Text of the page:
Mayfly molting from subimago to adult

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rjlittlefield
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Mayfly molting from subimago to adult

Post by rjlittlefield »

Image

There's a backstory, of course.

A couple of nights ago, a mayfly landed on my hand while I was standing in my yard doing nothing in particular.

When I looked at it, I was surprised to see that it was a relatively large species with the greatly expanded eyes of a male. I say surprised because, in my yard, I've only ever noticed greatly expanded eyes on a tiny species. I also noticed it was a dun (subimago), and quite placid, so I figured I might gently transport it inside so I could get some pictures of the adult after it had done its final molt. There seemed lots to go wrong with that plan, but nothing ventured nothing gained.

Transporting it inside turned out to be simple -- the beast was really very placid. I didn't think very hard about why it was so placid, until I had gotten out my camera equipment, taken a handheld test shot just to check out flash brightness, and noticed a couple of transparent flaps hanging loose behind the eyes. Whoa! The molt had started already!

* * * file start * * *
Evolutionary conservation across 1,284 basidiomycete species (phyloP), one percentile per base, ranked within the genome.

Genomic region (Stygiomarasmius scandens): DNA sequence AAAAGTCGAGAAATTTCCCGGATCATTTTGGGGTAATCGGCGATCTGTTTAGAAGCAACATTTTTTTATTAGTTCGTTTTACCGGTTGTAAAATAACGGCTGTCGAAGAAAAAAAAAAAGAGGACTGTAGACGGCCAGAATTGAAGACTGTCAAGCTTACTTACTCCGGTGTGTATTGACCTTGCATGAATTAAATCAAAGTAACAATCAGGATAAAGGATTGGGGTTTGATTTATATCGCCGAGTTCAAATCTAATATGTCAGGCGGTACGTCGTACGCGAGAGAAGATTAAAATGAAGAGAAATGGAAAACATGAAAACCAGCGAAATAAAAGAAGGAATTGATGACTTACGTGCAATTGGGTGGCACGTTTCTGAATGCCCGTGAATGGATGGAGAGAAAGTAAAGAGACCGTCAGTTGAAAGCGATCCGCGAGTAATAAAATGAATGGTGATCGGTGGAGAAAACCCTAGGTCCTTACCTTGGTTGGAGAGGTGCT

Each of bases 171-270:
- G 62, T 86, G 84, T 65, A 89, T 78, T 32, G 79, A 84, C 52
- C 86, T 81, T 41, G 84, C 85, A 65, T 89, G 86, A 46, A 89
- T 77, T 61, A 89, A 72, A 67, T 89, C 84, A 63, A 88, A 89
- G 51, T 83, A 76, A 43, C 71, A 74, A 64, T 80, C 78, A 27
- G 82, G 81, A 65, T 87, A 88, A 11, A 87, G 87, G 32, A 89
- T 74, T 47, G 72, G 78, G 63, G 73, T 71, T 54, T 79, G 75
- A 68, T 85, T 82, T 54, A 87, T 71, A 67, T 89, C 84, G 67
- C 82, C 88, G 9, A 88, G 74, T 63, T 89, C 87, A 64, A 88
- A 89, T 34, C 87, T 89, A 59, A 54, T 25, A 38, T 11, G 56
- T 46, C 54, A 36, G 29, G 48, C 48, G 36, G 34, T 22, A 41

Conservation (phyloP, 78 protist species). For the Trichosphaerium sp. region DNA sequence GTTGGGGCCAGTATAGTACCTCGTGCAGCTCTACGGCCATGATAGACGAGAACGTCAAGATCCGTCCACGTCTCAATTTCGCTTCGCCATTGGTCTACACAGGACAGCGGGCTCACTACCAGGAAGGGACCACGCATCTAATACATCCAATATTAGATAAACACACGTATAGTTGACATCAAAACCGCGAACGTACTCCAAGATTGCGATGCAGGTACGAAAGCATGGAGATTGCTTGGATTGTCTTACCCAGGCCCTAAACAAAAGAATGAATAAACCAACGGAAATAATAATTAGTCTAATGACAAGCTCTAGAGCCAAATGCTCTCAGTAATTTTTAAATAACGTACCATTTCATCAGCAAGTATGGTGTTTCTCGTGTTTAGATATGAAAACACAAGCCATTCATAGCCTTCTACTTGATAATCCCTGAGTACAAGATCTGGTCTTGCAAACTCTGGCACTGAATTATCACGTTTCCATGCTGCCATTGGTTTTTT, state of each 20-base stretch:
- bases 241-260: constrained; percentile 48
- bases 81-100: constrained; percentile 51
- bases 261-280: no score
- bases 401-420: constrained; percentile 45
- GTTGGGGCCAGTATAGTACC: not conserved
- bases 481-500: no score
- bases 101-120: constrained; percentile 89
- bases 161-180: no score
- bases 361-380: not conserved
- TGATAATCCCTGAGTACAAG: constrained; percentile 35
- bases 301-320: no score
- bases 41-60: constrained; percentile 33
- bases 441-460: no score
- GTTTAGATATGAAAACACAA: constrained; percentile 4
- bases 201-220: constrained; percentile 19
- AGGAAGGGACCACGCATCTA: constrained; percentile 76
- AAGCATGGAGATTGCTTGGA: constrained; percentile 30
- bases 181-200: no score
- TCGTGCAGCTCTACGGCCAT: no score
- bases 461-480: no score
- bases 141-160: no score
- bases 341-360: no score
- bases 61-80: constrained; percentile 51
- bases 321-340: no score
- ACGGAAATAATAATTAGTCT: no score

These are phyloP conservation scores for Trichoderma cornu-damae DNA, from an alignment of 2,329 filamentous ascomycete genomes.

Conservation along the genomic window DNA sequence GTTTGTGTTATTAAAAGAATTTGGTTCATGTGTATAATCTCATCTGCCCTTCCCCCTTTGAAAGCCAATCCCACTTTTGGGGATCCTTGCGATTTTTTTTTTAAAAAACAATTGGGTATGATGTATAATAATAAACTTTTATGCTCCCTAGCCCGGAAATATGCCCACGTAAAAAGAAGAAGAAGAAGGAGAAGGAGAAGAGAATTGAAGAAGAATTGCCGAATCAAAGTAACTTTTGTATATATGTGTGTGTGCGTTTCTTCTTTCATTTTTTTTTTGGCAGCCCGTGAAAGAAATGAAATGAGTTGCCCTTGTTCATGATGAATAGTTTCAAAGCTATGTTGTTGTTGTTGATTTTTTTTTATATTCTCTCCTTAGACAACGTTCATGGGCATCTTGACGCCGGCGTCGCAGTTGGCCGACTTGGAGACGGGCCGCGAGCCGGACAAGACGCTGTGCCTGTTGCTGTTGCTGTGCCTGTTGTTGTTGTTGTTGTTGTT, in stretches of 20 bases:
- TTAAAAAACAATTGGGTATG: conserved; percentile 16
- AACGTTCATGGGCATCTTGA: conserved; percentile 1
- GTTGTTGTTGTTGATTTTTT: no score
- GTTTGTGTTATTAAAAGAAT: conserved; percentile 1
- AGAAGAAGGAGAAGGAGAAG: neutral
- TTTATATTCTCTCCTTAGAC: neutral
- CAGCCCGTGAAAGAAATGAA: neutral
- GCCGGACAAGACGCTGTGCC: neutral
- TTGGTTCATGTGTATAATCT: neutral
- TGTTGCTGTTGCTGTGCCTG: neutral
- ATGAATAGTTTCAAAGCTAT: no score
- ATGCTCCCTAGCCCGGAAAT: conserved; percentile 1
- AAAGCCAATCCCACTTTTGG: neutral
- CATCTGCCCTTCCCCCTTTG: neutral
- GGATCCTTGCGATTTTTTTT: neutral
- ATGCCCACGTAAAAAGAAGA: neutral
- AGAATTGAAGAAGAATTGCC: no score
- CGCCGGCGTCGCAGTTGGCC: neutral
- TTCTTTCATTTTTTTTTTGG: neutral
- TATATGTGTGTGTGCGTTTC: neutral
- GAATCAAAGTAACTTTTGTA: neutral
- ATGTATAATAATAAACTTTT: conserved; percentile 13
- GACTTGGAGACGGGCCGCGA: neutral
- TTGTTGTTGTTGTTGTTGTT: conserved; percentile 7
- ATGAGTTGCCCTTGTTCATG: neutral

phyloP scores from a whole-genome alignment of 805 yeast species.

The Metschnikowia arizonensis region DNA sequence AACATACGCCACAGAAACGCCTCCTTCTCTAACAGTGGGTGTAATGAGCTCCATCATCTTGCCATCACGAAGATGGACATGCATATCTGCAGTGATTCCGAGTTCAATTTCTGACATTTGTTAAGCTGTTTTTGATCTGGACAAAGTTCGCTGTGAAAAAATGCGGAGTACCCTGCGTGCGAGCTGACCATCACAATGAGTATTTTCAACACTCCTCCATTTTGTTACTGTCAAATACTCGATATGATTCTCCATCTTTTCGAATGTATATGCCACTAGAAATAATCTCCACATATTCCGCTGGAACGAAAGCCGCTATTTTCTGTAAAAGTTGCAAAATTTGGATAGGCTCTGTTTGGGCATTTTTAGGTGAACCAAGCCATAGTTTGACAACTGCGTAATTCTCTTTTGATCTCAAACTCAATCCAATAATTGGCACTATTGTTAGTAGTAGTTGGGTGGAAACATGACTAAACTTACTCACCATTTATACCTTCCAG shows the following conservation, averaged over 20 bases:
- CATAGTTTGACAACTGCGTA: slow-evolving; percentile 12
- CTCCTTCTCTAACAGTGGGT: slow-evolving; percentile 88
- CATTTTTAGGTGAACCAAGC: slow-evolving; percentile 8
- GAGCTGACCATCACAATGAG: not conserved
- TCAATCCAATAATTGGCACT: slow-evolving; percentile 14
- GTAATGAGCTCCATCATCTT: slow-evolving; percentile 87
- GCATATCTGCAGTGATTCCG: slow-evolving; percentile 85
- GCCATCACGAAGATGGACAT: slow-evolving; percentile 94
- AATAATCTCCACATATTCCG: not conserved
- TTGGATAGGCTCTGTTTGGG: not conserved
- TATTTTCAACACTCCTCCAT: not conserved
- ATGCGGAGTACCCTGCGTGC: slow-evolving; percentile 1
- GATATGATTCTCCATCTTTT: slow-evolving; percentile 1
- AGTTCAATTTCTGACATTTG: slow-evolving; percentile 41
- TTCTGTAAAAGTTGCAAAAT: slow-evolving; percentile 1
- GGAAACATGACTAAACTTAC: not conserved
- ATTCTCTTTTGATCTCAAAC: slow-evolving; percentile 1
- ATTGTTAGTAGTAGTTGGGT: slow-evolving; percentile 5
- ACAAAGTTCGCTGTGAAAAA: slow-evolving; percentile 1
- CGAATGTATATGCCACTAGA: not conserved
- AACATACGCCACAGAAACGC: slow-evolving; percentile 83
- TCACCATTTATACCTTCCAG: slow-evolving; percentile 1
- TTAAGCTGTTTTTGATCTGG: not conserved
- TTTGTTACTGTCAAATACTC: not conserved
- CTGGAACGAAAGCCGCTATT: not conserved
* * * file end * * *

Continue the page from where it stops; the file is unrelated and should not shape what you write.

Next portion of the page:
So, over the next few minutes, I continued to shoot a series of handheld shots, trying hard to not move, while hunched beside a table bracing an MPE-65 as best I could with a spare finger, while watching the action in real time because I figured the odds were not great that the photos would be usable.

Fortunately I got lucky about that last part -- the photos actually were usable. I assembled 17 frames of them, aligned by hand, to make the animated gif shown above.

Watching the animation, I am struck that the adult somehow extracts itself from the old skin without aid of gravity, and without obviously pushing on anything. I assume there's some pushing going on somewhere, but I cannot see where. If anybody knows how this works, I would appreciate learning the trick!

After the adult had hardened for a while, I was able to get some good single shots of the eyes. Here is one I like:

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Then I released the beast to go play with its friends.

Today I shot the shed skin. These crossed-eye stereos are two single shots, using the cha-cha technique with camera on a 4-way rail on tripod.

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Mostly shot at 1:1 and nominal f/16 (f/32 effective), on MP-E 65 lens on Canon T1i camera (APS-C format). Single flash diffused through kleenex tissue tent, Canon 580EX II at 1/8 power, ISO 100. Heavily sharpened in post.

--Rik

JW
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Re: Mayfly molting from subimago to adult

Post by JW »

Rik - it looks to me that the claws of the old skin legs are not moving - perhaps these are dug in or stuck to the table with enough adhesion to enable the fly to push itself out?
It's not what you look at that matters, it's what you see - Henry David Thoreau

rjlittlefield